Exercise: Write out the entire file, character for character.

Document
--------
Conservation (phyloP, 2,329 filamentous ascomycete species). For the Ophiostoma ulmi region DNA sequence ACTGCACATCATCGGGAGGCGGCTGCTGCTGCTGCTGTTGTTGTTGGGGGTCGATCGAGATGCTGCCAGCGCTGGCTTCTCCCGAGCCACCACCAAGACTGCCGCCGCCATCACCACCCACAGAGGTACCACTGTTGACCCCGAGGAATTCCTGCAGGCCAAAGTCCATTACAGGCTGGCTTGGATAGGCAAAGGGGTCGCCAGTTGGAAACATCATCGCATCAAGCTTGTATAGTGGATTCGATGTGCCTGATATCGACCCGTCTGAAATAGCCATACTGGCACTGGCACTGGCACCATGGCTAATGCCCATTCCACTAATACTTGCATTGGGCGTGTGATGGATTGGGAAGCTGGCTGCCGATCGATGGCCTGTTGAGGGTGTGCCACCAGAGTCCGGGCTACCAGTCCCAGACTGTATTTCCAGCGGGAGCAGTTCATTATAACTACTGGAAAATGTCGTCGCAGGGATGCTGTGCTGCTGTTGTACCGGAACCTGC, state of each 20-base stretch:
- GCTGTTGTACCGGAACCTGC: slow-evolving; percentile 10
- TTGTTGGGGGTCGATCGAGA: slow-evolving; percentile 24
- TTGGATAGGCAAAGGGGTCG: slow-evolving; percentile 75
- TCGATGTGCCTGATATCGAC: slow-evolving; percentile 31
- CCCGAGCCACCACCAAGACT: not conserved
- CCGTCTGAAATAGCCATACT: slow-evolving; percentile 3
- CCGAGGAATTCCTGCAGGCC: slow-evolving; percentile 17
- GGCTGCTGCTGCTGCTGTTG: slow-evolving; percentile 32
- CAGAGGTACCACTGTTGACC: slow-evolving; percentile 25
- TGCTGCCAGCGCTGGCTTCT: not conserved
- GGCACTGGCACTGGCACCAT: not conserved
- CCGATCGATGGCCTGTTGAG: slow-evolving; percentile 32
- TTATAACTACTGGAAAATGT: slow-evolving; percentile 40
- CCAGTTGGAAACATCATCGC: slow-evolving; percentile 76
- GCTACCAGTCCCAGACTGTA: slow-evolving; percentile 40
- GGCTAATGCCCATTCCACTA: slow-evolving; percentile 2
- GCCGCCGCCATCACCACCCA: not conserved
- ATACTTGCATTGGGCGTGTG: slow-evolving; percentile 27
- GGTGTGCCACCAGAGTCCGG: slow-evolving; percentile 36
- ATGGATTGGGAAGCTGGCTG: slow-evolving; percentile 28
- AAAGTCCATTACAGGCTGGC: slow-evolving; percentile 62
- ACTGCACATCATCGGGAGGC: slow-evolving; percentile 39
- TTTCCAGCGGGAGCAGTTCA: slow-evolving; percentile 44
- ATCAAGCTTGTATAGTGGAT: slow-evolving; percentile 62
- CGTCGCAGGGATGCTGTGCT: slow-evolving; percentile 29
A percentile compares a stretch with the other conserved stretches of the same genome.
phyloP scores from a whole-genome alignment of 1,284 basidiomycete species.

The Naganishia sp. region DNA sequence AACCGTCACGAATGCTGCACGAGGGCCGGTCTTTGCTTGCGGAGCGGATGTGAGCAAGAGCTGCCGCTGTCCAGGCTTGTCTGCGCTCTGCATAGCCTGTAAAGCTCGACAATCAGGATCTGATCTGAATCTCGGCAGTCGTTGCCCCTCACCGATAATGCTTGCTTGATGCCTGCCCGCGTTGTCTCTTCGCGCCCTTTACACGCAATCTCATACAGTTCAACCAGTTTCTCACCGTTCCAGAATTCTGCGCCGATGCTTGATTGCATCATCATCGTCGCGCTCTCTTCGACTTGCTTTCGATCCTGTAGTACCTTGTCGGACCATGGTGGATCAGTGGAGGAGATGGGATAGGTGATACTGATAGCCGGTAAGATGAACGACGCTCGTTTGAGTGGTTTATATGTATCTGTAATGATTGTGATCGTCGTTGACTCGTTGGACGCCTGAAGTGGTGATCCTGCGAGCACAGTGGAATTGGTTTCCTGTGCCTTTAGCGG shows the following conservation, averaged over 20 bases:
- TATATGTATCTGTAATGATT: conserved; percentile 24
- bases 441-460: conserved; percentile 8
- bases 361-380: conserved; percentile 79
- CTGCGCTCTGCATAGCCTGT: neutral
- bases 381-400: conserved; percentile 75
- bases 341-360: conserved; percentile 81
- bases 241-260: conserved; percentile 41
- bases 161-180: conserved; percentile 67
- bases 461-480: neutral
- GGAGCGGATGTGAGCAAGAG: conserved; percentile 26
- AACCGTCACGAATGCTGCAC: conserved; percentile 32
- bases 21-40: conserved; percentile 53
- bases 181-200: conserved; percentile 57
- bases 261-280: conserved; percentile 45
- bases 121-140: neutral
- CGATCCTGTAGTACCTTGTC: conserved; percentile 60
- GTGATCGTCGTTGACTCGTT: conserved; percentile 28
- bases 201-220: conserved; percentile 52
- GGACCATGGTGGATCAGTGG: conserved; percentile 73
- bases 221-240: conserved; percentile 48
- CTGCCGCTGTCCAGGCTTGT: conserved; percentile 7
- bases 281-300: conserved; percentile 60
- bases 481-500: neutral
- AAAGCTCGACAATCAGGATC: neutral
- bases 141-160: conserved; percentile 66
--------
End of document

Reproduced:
Conservation (phyloP, 2,329 filamentous ascomycete species). For the Ophiostoma ulmi region DNA sequence ACTGCACATCATCGGGAGGCGGCTGCTGCTGCTGCTGTTGTTGTTGGGGGTCGATCGAGATGCTGCCAGCGCTGGCTTCTCCCGAGCCACCACCAAGACTGCCGCCGCCATCACCACCCACAGAGGTACCACTGTTGACCCCGAGGAATTCCTGCAGGCCAAAGTCCATTACAGGCTGGCTTGGATAGGCAAAGGGGTCGCCAGTTGGAAACATCATCGCATCAAGCTTGTATAGTGGATTCGATGTGCCTGATATCGACCCGTCTGAAATAGCCATACTGGCACTGGCACTGGCACCATGGCTAATGCCCATTCCACTAATACTTGCATTGGGCGTGTGATGGATTGGGAAGCTGGCTGCCGATCGATGGCCTGTTGAGGGTGTGCCACCAGAGTCCGGGCTACCAGTCCCAGACTGTATTTCCAGCGGGAGCAGTTCATTATAACTACTGGAAAATGTCGTCGCAGGGATGCTGTGCTGCTGTTGTACCGGAACCTGC, state of each 20-base stretch:
- GCTGTTGTACCGGAACCTGC: slow-evolving; percentile 10
- TTGTTGGGGGTCGATCGAGA: slow-evolving; percentile 24
- TTGGATAGGCAAAGGGGTCG: slow-evolving; percentile 75
- TCGATGTGCCTGATATCGAC: slow-evolving; percentile 31
- CCCGAGCCACCACCAAGACT: not conserved
- CCGTCTGAAATAGCCATACT: slow-evolving; percentile 3
- CCGAGGAATTCCTGCAGGCC: slow-evolving; percentile 17
- GGCTGCTGCTGCTGCTGTTG: slow-evolving; percentile 32
- CAGAGGTACCACTGTTGACC: slow-evolving; percentile 25
- TGCTGCCAGCGCTGGCTTCT: not conserved
- GGCACTGGCACTGGCACCAT: not conserved
- CCGATCGATGGCCTGTTGAG: slow-evolving; percentile 32
- TTATAACTACTGGAAAATGT: slow-evolving; percentile 40
- CCAGTTGGAAACATCATCGC: slow-evolving; percentile 76
- GCTACCAGTCCCAGACTGTA: slow-evolving; percentile 40
- GGCTAATGCCCATTCCACTA: slow-evolving; percentile 2
- GCCGCCGCCATCACCACCCA: not conserved
- ATACTTGCATTGGGCGTGTG: slow-evolving; percentile 27
- GGTGTGCCACCAGAGTCCGG: slow-evolving; percentile 36
- ATGGATTGGGAAGCTGGCTG: slow-evolving; percentile 28
- AAAGTCCATTACAGGCTGGC: slow-evolving; percentile 62
- ACTGCACATCATCGGGAGGC: slow-evolving; percentile 39
- TTTCCAGCGGGAGCAGTTCA: slow-evolving; percentile 44
- ATCAAGCTTGTATAGTGGAT: slow-evolving; percentile 62
- CGTCGCAGGGATGCTGTGCT: slow-evolving; percentile 29
A percentile compares a stretch with the other conserved stretches of the same genome.
phyloP scores from a whole-genome alignment of 1,284 basidiomycete species.

The Naganishia sp. region DNA sequence AACCGTCACGAATGCTGCACGAGGGCCGGTCTTTGCTTGCGGAGCGGATGTGAGCAAGAGCTGCCGCTGTCCAGGCTTGTCTGCGCTCTGCATAGCCTGTAAAGCTCGACAATCAGGATCTGATCTGAATCTCGGCAGTCGTTGCCCCTCACCGATAATGCTTGCTTGATGCCTGCCCGCGTTGTCTCTTCGCGCCCTTTACACGCAATCTCATACAGTTCAACCAGTTTCTCACCGTTCCAGAATTCTGCGCCGATGCTTGATTGCATCATCATCGTCGCGCTCTCTTCGACTTGCTTTCGATCCTGTAGTACCTTGTCGGACCATGGTGGATCAGTGGAGGAGATGGGATAGGTGATACTGATAGCCGGTAAGATGAACGACGCTCGTTTGAGTGGTTTATATGTATCTGTAATGATTGTGATCGTCGTTGACTCGTTGGACGCCTGAAGTGGTGATCCTGCGAGCACAGTGGAATTGGTTTCCTGTGCCTTTAGCGG shows the following conservation, averaged over 20 bases:
- TATATGTATCTGTAATGATT: conserved; percentile 24
- bases 441-460: conserved; percentile 8
- bases 361-380: conserved; percentile 79
- CTGCGCTCTGCATAGCCTGT: neutral
- bases 381-400: conserved; percentile 75
- bases 341-360: conserved; percentile 81
- bases 241-260: conserved; percentile 41
- bases 161-180: conserved; percentile 67
- bases 461-480: neutral
- GGAGCGGATGTGAGCAAGAG: conserved; percentile 26
- AACCGTCACGAATGCTGCAC: conserved; percentile 32
- bases 21-40: conserved; percentile 53
- bases 181-200: conserved; percentile 57
- bases 261-280: conserved; percentile 45
- bases 121-140: neutral
- CGATCCTGTAGTACCTTGTC: conserved; percentile 60
- GTGATCGTCGTTGACTCGTT: conserved; percentile 28
- bases 201-220: conserved; percentile 52
- GGACCATGGTGGATCAGTGG: conserved; percentile 73
- bases 221-240: conserved; percentile 48
- CTGCCGCTGTCCAGGCTTGT: conserved; percentile 7
- bases 281-300: conserved; percentile 60
- bases 481-500: neutral
- AAAGCTCGACAATCAGGATC: neutral
- bases 141-160: conserved; percentile 66